What GOP Exodus?

It’s no secret that the New York Times is pretty far left. Michelle Cottle is their lead editorial writer for national politics“, previously at the Atlantic (also far left, but at least the Atlantic does research), NewsWeek and The Daily Beast.

In short, her lefty credentials are impeccable. Which gives reason to question her honesty and accuracy in an article with a flame-bait headline… Such as The Republican Exodus From Congress.

And then, the next day, another NYTimes article, Deprived of Power, House Republicans Head for the Exits.

In it, she makes the claim that Republicans are retiring at a catastrophic rate, due to the national scene. So let’s take a look.

In this table, the fifth column is either R(ed), r, t (for “toss-up”), b(lue), B for how solid the replacement prospects are for the Republicans. e.g. Martha Roby’s district is Republican, no chance the Democrats will win it, so it’s an R. Tom Marino’s replacement is already Republican, so also an R. Rob Woodall’s Atlanta-suburb district is likely to be a very close race, either a “t” or “b”. (I’m calling it “t” because it’s been GOP for quite a while.)

Keep in mind that only a b/B represent an actual (likely) loss for Republicans, regardless of Cottle’s claims.
Mike Conaway, TX1671Ret.R
Rob Bishop, UT1668Ret.R
Bradley Byrne, AL564Running
Liz Cheney, WY452Still in office
Considering Senate run
Rob Woodall, GA8
(5 terms)
49Ret. (Family,
after father’s death)
Tom Marino, PA966Resigned
(New job)
Martha Roby, AL943Ret. (Difficult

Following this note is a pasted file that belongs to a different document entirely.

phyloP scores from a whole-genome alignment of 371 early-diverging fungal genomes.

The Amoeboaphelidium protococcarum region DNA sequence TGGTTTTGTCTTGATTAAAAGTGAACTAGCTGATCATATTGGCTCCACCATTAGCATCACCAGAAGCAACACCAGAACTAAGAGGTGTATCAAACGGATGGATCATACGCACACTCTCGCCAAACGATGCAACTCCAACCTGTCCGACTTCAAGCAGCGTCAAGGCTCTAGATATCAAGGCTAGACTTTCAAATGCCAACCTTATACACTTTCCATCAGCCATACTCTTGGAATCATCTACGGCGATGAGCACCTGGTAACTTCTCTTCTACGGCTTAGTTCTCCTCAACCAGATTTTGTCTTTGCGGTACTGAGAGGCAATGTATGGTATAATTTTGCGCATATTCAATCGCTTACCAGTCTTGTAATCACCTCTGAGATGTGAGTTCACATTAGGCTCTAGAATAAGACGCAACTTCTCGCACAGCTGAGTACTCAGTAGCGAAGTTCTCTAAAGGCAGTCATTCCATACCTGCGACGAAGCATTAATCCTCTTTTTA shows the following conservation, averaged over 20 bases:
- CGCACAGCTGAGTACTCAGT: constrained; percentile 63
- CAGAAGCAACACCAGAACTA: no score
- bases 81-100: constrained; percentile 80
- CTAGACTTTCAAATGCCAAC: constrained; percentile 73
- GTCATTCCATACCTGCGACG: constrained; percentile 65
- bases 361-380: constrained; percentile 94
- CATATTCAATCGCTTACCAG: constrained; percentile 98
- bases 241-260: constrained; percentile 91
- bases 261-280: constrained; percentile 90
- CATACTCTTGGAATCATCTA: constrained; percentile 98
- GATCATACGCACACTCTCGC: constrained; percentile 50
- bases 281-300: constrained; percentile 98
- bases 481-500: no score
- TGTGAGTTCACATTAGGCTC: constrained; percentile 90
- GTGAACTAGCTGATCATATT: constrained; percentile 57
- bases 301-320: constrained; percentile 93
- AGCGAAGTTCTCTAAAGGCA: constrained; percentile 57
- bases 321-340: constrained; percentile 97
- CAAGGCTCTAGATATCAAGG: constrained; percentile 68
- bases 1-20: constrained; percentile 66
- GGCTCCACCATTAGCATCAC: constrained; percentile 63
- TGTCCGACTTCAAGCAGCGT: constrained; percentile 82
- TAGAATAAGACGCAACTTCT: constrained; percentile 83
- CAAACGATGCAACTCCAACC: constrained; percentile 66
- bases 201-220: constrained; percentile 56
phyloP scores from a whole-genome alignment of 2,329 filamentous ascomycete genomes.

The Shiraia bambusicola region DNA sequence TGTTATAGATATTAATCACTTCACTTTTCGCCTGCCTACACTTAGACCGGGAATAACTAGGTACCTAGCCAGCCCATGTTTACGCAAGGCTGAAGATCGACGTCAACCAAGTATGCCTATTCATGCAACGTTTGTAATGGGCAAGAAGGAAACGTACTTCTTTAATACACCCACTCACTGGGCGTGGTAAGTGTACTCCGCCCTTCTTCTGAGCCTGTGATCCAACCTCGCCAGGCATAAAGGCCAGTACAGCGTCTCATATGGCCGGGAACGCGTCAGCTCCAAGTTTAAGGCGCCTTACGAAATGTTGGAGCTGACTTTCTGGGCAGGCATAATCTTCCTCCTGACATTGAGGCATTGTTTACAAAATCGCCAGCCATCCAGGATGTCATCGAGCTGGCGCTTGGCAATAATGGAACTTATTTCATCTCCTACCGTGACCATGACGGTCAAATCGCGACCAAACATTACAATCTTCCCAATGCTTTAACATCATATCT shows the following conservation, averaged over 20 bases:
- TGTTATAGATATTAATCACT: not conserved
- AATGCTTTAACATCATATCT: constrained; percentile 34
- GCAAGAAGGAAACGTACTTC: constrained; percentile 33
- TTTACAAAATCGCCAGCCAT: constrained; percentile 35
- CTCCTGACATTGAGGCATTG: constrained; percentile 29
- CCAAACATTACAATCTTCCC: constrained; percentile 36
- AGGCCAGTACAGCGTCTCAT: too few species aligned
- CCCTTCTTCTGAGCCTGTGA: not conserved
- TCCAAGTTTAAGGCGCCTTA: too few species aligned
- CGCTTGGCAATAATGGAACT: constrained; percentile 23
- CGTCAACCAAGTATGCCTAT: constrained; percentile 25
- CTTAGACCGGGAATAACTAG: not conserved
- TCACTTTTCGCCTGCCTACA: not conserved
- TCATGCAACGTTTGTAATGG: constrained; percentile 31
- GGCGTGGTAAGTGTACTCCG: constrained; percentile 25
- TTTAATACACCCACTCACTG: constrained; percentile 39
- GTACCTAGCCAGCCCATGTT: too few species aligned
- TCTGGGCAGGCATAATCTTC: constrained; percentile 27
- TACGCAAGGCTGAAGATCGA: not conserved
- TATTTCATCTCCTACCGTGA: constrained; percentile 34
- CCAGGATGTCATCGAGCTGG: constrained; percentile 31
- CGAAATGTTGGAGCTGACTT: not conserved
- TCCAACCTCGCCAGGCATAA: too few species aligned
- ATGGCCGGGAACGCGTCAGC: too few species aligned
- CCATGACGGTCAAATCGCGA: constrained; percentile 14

primary ahead.)
Pete Olson, TX1157Ret.t
Paul Mitchell, MI463Ret.R
Susan Brooks, IN959Ret. (“Personal”, after
visit with son.)
Greg Gianforte, MT258Running
John Ratcliffe, TX553Nominated
Dir. Nat. Def.
Justin Amash, MI839Switched IndepR

Justin Amash is an interesting case, in that he switched from Republican to Independent simultaneously with withdrawing from the Freedom Caucus… which he helped found, and primarily identifies as a Libertarian. Which puts him well to the right of the GOP on some issues. But, regardless, Michigan’s 3rd District won’t elect a Democrat.

So out of these 13 examples (and, granted, that seems a high number… the question is, is it really?), just over half are actual retirements. And only one of those is a toss-up. None of the current vacancies are in leans-Blue districts.

So why the retiring wave? Martha was going to lose the GOP Primary; her retiring solidifies the already solid GOP seat. Brooks has been clear that it’s about family… Indiana is a long way from Alaska where her son is. Woodall has been clear it’s about family also; he was shaken after his father’s death.

For retiring (rather than switching jobs or running for another position) GOP Senators, that leaves an average age of ((71+68+57+63) / 4) == 65 years old. Which is the normal age for retirement.

Summary / Conclusion

Despite this “wave” of retirements…
  • The odds are that of these 13 seats, the GOP loses possibly one, at most two, excluding Amash, whose voting style isn’t likely to change.
  • Two cases cited the vitriol or Trump, but neither one is in-play for the Democrats.
Keep in mind that there are 435 seats in the House, of which Republicans only hold 197. (In the House and in the Senate, the minority party generally has a higher attrition rate than the majority party; it’s no fun being dis-empowered.)

So, as expected, Michelle Cottle is taking data out-of-context, misrepresenting it and providing a completely unrealistic interpretation of it, to keep the far left subscribed and reading. The Dispatch from Reality is different.

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